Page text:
Rachel Carson published Silent Spring in 1962, and it’s an environmental science classic. She was one of the first authors to expose the realities of pesticides to the general public. Now, the world has always had natural pesticides. Sometimes it’s a protective plant—like planting marigolds near your tomatoes. Other times, the natural world has predatory creatures, like spiders, who keep other bugs in check. But Carson’s concern was the synthetic pesticides being created in mass quantities by chemical companies.

Carson was both researcher, scientist, and journalist. And she researched all the angles of pesticide uses and misuses. For example, it’s certainly true that fire ants are nasty little creatures. I’ve stepped in their mounds and had dozens of painful bites all over my feet and ankles. But the government and chemical companies decided to use airplanes to spray DDT widely over known fire ant regions. And Carson explains the havoc this wrecked on the rest of nature in the area. The terrible harm done for this and other chemical pesticide campaigns is mind-boggling.

Silent Spring is now nearly 60 years old. But the scary thing is how man still manipulate nature to their advantage. And sadly, they also don’t acknowledge the importance of the natural world to man’s survival.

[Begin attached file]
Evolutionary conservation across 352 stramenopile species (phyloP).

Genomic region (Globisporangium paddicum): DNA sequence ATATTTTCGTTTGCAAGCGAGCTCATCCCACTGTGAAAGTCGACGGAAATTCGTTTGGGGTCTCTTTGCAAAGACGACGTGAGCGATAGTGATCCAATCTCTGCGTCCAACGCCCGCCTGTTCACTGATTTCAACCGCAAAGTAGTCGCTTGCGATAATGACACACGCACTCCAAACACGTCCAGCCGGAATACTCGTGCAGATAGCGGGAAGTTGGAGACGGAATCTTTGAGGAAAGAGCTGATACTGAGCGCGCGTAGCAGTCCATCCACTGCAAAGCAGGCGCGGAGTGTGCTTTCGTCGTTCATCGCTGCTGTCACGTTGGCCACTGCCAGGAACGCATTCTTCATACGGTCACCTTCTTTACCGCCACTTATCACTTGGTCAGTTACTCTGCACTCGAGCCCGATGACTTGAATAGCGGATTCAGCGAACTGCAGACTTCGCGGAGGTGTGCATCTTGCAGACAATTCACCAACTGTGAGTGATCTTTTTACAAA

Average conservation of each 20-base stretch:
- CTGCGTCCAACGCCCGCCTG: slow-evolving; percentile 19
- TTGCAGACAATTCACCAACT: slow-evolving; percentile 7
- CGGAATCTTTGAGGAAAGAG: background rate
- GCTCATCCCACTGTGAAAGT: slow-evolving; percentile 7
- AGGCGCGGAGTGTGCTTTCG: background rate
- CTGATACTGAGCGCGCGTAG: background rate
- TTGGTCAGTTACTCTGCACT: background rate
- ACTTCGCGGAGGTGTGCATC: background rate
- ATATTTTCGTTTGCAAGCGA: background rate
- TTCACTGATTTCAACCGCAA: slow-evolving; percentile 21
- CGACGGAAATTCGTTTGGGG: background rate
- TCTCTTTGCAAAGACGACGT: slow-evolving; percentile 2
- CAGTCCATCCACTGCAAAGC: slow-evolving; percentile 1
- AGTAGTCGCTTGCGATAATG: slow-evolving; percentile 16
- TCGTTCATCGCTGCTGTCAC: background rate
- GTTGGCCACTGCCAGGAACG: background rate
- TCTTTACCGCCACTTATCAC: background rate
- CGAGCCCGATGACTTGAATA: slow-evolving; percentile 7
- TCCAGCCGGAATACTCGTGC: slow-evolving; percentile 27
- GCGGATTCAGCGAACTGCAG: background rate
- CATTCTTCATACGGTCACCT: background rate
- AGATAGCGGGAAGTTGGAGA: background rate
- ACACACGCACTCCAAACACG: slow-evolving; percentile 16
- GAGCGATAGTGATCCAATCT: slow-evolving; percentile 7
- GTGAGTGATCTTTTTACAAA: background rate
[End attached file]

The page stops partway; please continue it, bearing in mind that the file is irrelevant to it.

My conclusions

I’m glad I finally finished this book, after telling myself to read it for a decade. At the same time, it’s really quite outdated, due to the successful efforts of Carson and her supporters. Still, she’s an icon of grassroots environmentalism. She was also the rare female scientist of her time. Even today, people like Hope Jahren write about how biased the profession is. And that makes Carson and her work even more remarkable.

I found Carson’s writing style uncomfortable to read. It’s both formal and poetic, and the cadence just didn’t suit me. After trying the ebook for a while, I switched to the audiobook. Thankfully, the narrator’s efforts made the rest of the book go quickly.

As I write this review sitting near my own garden, I remember how much Silent Spring influenced my dad. He loved gardening and jumped right into the organic gardening movement of the 1960s and 70s. He was always using some weird concoction to make things grow or stop pests. And I’ve tried to follow in his footsteps. So again, Carson connected my experience to her knowledge. And that’s a wonderful feeling.

More than once Silent Spring also made me think of Monsanto and Roundup. Carson focuses on the damage pesticides do to the natural world. But she also discusses the little we knew about human exposure all those decades ago. She probably let out a little cheer (from wherever she might be) when Monsanto decided to settle the class action lawsuit about Roundup and cancer. Would we have such a case if people actually listened to Carson 50 years ago?

If you’d like a more current book with a similar environmentalist spirit, try Organic Manifesto: How Organic Farming Can Heal Our Planet, Feed the World, and Keep Us Safe by Maria Rodale. Or try Material Value: More Sustainable, Less Wasteful Manufacturing of Everything from Cell Phones to Cleaning Products from Julia Goldstein, Ph. D.

I recommend Silent Spring for insight into environmental issues of the late 20th century. Plenty of the same concerns exist today.